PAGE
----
Aaron Burr, Vice President under Thomas Jefferson, found himself facing the charge of treason on February 19, 1807. These charges stemmed from an alleged conspiracy that claimed Burr had been attempting to amass a group of powerful and influential businessmen, politicians, farmers, and military men together to establish a new nation. His alleged plan was to break the Southwestern United States away from the Union, with plans to claim Mexican territory for themselves as well.

Although Burr’s true intent remains unknown, several key facts are not in dispute. Chief among them was that Burr had amassed a small army and stockpiled supplies on the Blennerhassett Island. The crux of the accusations against him, however, had come from an associate Burr helped rise to the position of Governor of the Louisiana Territory, General James Wilkinson. In late 1806 Wilkinson arrested supposed co-conspirators and levied charges against them. Wilkinson later sent Jefferson a cipher he claimed to be written by Burr, detailing a plan to attack New Orleans and launch skirmishes against Mexico. Jefferson, who already held little trust in his former Vice President, put out a warrant for Burr’s arrest.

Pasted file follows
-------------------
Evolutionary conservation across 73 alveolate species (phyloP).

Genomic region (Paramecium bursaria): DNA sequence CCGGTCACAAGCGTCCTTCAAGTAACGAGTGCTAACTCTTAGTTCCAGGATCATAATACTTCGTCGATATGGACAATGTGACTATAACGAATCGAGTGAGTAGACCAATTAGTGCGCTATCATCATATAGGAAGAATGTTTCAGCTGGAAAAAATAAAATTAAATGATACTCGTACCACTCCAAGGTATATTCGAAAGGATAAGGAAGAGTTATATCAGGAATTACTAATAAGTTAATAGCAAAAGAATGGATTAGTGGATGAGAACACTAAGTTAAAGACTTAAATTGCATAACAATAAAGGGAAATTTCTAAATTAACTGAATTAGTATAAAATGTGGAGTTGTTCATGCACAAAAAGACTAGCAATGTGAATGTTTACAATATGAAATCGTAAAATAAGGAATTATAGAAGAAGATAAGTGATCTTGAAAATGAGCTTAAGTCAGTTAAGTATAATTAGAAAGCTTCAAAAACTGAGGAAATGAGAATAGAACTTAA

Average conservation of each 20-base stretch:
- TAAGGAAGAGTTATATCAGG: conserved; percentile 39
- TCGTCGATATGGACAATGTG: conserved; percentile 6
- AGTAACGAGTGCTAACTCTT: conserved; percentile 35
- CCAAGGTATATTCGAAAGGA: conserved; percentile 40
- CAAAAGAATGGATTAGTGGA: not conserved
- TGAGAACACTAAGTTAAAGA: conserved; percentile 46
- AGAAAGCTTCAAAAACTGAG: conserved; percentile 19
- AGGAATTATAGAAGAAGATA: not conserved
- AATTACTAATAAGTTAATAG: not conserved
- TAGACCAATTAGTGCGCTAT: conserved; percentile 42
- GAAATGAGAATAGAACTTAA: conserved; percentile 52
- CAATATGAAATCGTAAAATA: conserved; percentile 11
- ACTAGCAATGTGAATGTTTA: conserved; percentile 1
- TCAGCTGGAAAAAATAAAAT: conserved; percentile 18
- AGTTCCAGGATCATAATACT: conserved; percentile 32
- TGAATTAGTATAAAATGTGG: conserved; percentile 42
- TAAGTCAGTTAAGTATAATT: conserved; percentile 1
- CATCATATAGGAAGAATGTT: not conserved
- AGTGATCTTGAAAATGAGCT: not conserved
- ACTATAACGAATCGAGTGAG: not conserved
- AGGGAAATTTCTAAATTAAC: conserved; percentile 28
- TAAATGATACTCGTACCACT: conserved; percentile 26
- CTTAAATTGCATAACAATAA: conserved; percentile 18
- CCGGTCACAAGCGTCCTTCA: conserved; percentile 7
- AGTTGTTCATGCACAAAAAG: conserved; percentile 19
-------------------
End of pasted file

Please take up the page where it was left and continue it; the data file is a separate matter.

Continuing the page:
Burr and his men first learned of these charges in Bayou Pierre on their way to New Orleans. He surrendered himself to the authorities but escaped shortly after charges were brought against him. Burr was captured again for the final time on February 19 of 1807. 

The trial was long and arduous, and the stakes were life and death. But it ended in acquittal for Burr, as Justice John Marshall determined he had not committed the crime as outlined by the constitution. While his victory in court may have kept him alive in the strictest sense, his political life was over. The accusations had destroyed his public image, and he would go on to live the rest of his life out of the public eye, working as an attorney.